Great topic, Kylie! I think when we think about isolationism, we tend to think about the impact on the raw goods supply chain and don’t think about the labor bottleneck. But, as we’ve learned in TOM, sometimes the human is the actual bottleneck, rather than the machine or the supply chain.
As I thought about the options you suggested, I took a look at GE’s US sales to see whether door #3 (exiting US manufacturing) was feasible. Per this presentation (https://www.ge.com/docs/works/brochure.pdf), it looks like US sales represent 40% of their business. Assuming the tariffs the Trump administration is posing go into place, I don’t think they’d be willing to give up 40% of their business (either by choice or by being forced out by being noncompetitive).
I think that option #2 is the best option because of how tied GE is to the overall economy. Increasing the amount of workers that are educated in STEM will not only help fuel GE’s growth, but it will also help fuel the growth of other local manufacturing firms. For GE, this creates an opportunity to sell more to both the more highly educated end consumer and the growing businesses (like in the case of selling more engines to airlines which service the end customer who is traveling more because they have more money). This article (http://www.theceomagazine.com/business/importance-stem-education-economy/) looks at Australia, but I would expect the impact on the US economy to be similar. In it, it mentions that a 1% increase in the labor market working in STEM would create a 5% increase in GDP. Because GE is so highly tied to the performance of the overall economy (very high beta, if you will), GE is highly incentivized to help educate the workforce both to tackle their own labor shortages, but also to fuel the demand side of their business too. Plus, it won’t be too hard to convince the US market – who wouldn’t want to be an engineer?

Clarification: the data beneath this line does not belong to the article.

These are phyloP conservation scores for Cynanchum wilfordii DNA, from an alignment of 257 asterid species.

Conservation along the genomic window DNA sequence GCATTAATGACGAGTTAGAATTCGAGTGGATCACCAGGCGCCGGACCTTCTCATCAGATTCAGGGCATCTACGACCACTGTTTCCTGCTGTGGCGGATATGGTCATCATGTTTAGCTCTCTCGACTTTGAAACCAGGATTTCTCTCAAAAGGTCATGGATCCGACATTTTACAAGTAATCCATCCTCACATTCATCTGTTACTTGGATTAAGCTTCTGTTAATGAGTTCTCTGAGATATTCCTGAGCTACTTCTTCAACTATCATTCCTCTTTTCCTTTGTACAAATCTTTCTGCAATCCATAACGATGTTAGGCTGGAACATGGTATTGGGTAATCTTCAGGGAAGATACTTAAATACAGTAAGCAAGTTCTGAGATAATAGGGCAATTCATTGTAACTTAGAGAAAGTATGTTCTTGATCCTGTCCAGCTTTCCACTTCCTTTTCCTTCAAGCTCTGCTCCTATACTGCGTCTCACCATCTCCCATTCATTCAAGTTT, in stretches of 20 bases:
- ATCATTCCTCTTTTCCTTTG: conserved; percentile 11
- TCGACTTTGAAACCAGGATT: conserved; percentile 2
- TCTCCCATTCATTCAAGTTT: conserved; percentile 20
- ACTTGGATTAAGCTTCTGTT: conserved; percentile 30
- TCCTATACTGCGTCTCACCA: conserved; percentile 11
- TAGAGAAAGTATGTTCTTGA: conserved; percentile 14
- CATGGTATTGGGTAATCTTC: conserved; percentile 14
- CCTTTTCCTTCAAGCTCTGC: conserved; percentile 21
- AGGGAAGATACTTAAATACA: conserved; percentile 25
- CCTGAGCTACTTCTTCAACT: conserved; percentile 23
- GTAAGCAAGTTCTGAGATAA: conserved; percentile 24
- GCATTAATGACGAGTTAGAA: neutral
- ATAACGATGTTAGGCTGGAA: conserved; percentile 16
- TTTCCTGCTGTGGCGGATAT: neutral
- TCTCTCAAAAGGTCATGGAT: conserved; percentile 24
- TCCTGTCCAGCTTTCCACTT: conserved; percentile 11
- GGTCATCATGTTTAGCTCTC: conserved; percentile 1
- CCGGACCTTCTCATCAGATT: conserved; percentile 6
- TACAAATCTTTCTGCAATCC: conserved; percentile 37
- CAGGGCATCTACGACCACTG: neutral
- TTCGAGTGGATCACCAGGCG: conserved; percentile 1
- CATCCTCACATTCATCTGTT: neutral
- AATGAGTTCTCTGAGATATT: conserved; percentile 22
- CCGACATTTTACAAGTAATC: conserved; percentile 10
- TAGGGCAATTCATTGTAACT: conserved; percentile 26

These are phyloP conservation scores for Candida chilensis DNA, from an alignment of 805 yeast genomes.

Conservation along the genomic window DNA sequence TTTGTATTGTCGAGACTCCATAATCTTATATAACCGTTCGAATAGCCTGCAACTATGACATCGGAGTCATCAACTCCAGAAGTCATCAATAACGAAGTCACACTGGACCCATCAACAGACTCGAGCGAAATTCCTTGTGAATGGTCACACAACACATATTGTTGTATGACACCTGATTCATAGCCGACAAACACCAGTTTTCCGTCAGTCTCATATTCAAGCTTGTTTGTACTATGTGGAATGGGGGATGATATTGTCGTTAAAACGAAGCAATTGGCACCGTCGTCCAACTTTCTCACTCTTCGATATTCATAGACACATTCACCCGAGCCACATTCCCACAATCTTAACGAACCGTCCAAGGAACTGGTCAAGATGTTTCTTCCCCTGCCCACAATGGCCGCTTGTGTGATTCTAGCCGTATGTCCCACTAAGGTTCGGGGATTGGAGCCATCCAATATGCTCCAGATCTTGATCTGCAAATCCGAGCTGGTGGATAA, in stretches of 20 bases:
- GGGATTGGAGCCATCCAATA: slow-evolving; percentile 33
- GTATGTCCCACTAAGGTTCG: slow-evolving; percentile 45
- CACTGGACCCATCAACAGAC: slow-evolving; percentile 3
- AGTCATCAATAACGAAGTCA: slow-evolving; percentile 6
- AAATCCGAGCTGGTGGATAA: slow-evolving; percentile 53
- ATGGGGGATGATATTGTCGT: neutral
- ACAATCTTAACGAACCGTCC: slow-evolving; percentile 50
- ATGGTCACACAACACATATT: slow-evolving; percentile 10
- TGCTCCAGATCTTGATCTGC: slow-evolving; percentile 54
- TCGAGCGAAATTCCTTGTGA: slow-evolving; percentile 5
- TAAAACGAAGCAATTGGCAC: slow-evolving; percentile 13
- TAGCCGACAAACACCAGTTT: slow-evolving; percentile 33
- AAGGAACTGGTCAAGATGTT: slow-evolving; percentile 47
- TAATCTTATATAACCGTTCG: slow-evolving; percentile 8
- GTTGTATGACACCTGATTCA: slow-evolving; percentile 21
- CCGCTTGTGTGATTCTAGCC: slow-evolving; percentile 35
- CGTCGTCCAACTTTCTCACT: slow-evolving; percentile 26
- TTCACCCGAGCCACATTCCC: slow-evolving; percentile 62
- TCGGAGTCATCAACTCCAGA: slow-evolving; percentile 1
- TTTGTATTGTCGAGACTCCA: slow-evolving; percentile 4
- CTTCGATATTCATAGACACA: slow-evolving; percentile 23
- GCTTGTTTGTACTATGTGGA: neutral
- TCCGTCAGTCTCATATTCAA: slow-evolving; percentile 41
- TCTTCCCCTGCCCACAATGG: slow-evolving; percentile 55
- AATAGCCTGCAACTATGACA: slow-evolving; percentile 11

I hope that your city can survive! If Delphi adopts smart strategies, I’m sure that they can. From reading your response and hearing about the issue, it sounds like there are a few major tactics – 1) Invest in your largest customer base and try to localize manufacturing as much as possible, 2) Stand with the rest of your industry to try and combat isolationist approaches and 3) look at other markets which value either lower cost products or higher technology products. In some ways, I think the extent of globalization existing in the supply chain will help Delphi ride this wave, particularly in the short term, and they should push heavily on tactic 2. There are few companies that have a supply chain and manufacturing base that is entirely within one country. Therefore, as you point out, the auto industry needs to really push on this leverage to prevent isolationist tariffs from going into place in the first place. If the resulting tariff does nothing to differentiate among auto companies, but just passes higher prices to customer across the board, Delphi may not have as much to worry about. In the long term, I think they need to start looking at diversifying their customer base and prioritizing countries that value a globalized supply chain. There are several countries looking to capture economic power that the US and UK are turning away and would be happy to incent Delphi to sell into their markets with more favorable tax structures. They might find more value and economic success in looking at trying to serve the emerging markets rather than fight the trends in developed markets.